Why I am here, what I am doing.
May 19, 2011 § 2 Comments
England is a beautiful country. Of course, there are many beautiful countries in the world, I would love to see the great mountain forests of America, and the vast red deserts and rock formations of there and the Australian Outback. I would love to sail down the pure Arctic rivers, past the little villages on the edge of inhospitable icelands. I would love to be in Italy, and marvel at the ancient hills, dusty roads with their shivering poplars and olive trees. Oh, to travel, the most marvellous thing!
I love capital cities so; Prague, where the Winter is biting cruel but yet still full of tourists jauntily sipping the hot, sugary wine in the charming and beautiful Old Town. I love Krakow, Paris, Dublin not so much, but still good, and now London. What a crazy city London is, what a lovely, vital, filthy, immense, dangerous sense of history, as though it were lead, weighting and warping the air around it. The many books I have read of historical (if perhaps, a more fictional) London are full of wonder, how it has swallowed up all the towns around it, fed its monster with villages and suburbs. The great river, dirty and ancient; with its ships and barges bringing fish and meat and all things from the coast to the leaning tenaments. The cramped alleyways, single glass panes streaked with grime, little cellar theatres and gin bars and green parks frequented by very hardy birds.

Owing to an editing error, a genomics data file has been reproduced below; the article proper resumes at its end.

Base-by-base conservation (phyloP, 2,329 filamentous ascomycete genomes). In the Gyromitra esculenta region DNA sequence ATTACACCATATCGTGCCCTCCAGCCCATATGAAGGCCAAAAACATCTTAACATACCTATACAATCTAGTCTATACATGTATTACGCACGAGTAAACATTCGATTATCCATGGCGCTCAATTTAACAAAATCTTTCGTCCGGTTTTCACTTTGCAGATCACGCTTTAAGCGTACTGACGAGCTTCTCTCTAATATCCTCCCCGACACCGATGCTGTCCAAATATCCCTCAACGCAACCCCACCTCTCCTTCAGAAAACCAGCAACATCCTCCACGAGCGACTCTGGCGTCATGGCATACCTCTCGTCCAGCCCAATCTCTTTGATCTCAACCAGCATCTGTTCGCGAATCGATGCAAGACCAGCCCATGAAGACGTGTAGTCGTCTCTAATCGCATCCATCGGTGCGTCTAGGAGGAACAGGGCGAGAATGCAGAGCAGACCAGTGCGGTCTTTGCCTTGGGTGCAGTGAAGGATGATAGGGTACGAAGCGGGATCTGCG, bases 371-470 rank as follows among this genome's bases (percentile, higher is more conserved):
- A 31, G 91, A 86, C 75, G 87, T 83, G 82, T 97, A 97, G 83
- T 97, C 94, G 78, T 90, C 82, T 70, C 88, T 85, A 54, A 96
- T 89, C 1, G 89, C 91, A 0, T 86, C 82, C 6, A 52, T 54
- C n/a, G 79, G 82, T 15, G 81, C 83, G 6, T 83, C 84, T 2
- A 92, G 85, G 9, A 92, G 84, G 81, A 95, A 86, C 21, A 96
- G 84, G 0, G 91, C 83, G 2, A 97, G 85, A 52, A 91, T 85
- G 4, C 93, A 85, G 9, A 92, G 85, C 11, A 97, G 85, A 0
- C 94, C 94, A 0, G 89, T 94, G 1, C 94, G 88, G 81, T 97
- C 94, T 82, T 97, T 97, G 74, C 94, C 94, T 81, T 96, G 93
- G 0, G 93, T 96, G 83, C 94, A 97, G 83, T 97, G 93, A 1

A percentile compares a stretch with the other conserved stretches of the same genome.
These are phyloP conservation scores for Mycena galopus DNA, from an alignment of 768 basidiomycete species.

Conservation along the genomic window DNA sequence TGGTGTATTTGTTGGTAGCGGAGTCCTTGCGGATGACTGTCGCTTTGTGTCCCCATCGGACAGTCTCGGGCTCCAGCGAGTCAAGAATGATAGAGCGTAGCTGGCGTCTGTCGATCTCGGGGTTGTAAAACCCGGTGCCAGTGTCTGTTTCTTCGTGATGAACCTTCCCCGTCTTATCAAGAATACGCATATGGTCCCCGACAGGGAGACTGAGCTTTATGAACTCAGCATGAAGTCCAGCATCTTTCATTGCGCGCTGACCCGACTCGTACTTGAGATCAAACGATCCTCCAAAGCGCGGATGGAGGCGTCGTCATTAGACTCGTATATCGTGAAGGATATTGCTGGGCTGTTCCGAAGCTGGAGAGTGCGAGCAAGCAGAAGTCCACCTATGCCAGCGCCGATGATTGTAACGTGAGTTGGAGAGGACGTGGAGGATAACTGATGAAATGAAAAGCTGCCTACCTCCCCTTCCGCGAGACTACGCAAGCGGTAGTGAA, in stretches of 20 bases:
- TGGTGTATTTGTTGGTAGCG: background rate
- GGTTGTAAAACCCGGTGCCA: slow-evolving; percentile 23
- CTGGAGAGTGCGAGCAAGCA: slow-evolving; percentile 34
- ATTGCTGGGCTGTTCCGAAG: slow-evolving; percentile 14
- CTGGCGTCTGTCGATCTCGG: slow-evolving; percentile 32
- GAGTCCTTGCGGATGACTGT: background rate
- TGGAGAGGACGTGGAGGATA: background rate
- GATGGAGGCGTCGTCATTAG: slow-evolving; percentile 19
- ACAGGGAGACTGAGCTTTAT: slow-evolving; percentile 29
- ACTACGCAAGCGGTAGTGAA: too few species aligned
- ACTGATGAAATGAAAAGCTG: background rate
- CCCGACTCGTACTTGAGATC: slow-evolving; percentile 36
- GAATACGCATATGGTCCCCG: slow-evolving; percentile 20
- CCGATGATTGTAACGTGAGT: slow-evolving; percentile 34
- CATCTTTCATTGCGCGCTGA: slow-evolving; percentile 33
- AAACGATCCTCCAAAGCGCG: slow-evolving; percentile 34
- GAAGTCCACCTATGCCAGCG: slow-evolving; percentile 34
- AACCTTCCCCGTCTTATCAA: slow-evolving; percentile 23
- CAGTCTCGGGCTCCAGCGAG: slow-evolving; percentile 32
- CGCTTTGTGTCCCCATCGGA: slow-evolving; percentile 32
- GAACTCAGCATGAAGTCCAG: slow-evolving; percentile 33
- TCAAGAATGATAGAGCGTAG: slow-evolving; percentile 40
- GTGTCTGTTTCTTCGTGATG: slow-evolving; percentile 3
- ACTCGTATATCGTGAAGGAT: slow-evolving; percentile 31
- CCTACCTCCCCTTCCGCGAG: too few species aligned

I am here because it is not life to remain always in the one place – whether in body or in mind. If a person’s body cannot travel, can their mind wander plains unknown even on this Earth? I wondered with my legs when they were bad what I might do, but resolved to travel the world anway, even if it was on two sticks. But what about the people who need to carry the oxygen and things? Or are paralysed from an accident? How is travel happening in their spirit? I do not know.
My life was stifled and small in my home place. The air is freer here, there is not the sense of oppression I am feeling often. In London, you can be anyone! You can be artist and political and say what you think! You are not subject to the law of a country run by religion – what a silly thing this is – to use any church and its ancient ideals as the seat of government in a modern Earth. The things I am doing here are simply to be true. I know that I am not destined to be great artist, or writer – but I can hope that by expressing all these art things that are the bedrock of my soul, that my seconds here are more meaningful and devoted to happiness than not. In my art also I am coming closer both to other people and to God, and this cannot be a bad thing.